Human rights defenders protest "political prisoners" in Nicaragua

Human rights defenders protest "political prisoners" in Nicaragua

(EFE) .- A group of human rights defenders and demonstrators in Nicaragua held a protest in Managua on Tuesday to demand the release of hundreds of "political prisoners", captured in the context of the sociopolitical crisis in the country.

Several dozens of activists, mostly members of the Nicaraguan Center for Human Rights (Cenidh), stood near the gate of the Judicial Complex of Managua to demand that the 552 and 558 "political prisoners" who are in Nicaragua's prisons be released. , according to humanitarian agencies.

The sit-in occurred while the peasant leaders Medardo Mairena and Pedro Mena, as well as two groups of university students, were tried behind closed doors inside the Judicial Complex, located in the north of Managua.

"Freedom for political prisoners!", "Right that does not defend itself is a right that is lost!" Were two of the slogans shouted by the activists.

According to humanitarian agencies, there are between 552 and 558 "political prisoners" who are in the prisons of Nicaragua

A strong contingent of riot police, superior in number, surrounded the demonstrators, who responded with the cry "Protest is a right, repressing is a crime!".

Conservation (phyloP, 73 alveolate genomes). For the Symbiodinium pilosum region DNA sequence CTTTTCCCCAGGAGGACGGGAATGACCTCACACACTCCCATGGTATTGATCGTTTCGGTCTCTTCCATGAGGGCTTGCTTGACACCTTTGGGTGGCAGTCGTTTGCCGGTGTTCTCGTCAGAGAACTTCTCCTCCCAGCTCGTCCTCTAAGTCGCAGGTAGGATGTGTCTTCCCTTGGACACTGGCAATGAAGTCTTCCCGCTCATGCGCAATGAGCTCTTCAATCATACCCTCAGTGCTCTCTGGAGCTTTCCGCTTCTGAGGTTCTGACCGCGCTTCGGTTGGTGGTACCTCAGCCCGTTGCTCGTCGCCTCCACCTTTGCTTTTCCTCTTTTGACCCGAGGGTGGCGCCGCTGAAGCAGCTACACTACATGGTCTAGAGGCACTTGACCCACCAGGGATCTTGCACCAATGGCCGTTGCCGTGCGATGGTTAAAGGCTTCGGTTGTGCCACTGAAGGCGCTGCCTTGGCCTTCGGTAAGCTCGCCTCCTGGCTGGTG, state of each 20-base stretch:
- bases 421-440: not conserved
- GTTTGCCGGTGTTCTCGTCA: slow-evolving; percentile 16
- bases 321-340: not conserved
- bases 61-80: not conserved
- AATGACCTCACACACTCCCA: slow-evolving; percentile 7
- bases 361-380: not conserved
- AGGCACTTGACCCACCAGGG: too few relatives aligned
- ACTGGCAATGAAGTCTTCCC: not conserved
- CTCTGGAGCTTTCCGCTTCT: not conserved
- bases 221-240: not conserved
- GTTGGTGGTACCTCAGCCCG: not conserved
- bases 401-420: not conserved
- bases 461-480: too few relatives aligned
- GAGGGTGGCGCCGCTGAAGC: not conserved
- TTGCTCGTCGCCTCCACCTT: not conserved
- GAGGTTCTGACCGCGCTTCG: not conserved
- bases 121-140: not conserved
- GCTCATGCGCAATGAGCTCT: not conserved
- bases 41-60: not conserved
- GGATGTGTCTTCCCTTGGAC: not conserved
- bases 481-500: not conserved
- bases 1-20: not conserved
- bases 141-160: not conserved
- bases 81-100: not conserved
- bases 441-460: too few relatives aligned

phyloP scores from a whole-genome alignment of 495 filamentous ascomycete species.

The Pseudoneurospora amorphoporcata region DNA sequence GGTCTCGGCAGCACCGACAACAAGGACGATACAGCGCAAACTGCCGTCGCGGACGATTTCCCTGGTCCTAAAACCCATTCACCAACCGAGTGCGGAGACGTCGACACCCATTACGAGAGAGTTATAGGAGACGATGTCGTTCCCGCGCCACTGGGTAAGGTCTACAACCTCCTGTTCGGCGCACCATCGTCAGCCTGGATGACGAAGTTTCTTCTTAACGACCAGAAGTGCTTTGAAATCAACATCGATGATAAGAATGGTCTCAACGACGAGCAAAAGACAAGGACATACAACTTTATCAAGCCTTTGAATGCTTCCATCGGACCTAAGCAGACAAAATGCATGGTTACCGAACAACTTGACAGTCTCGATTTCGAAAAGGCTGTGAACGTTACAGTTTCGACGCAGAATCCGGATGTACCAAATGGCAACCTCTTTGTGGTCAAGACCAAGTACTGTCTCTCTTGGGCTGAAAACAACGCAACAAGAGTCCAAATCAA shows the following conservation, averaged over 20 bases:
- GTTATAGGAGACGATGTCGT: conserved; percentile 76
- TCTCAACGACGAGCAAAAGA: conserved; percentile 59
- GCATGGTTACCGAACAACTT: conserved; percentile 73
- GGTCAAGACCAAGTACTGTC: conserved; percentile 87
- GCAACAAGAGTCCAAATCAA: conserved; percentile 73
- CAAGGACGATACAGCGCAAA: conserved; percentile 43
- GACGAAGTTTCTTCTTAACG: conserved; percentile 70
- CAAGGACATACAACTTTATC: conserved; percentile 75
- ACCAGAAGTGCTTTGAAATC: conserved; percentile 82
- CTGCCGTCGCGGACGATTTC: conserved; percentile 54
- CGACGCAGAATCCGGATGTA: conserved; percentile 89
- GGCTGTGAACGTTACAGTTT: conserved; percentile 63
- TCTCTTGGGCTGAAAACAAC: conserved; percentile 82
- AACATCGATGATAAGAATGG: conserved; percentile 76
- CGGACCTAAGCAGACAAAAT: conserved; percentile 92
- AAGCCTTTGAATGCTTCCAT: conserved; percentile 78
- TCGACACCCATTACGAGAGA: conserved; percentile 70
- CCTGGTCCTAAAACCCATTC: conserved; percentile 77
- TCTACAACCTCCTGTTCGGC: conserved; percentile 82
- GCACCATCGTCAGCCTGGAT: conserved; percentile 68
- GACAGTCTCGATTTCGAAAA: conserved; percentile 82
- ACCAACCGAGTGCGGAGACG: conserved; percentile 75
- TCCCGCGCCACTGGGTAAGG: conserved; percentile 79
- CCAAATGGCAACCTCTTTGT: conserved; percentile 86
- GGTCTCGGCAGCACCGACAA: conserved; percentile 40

Although the sit-down took place peacefully, the agents stalked and created a moment of tension when they snatched a poster from the activists, which the president of Cenidh, Vilma Núñez, called "aggression" and "provocation to throw us prisoners, but not they got what they wanted. "

"They're not going to break us, it's our commitment to defending human rights, we're not going to back down," Núñez told reporters.

After the incident the protesters sang the anthem of Nicaragua and left the place shouting that "They will not shut us up!".

Peasants and students are not considered political prisoners by the Government but "terrorists" and "coup".

According to a report issued Monday by the Ministry of the Interior, there are 273 "terrorists" captured in the context of the crisis.

Peasants and students are not considered political prisoners by the Government but "terrorists" and "coup"

The figures of the Government and humanitarian agencies also differ in the number of deaths, since while the state data report 199 victims, human rights defenders estimate between 325 and 528.

The office of the United Nations High Commissioner for Human Rights (Acnudh) and the Inter-American Commission on Human Rights (IACHR) have blamed the government for "more than 300 deaths", as well as extrajudicial executions, torture, obstruction of medical care , arbitrary detentions, kidnappings and sexual violence, among other violations of Human Rights.

Ortega denies the responsibility and maintains that he suffers an attempt of "coup d'état".

The protests against Ortega and his wife, Vice President Rosario Murillo, began on April 18 due to failed social security reforms and became a demand for resignation.

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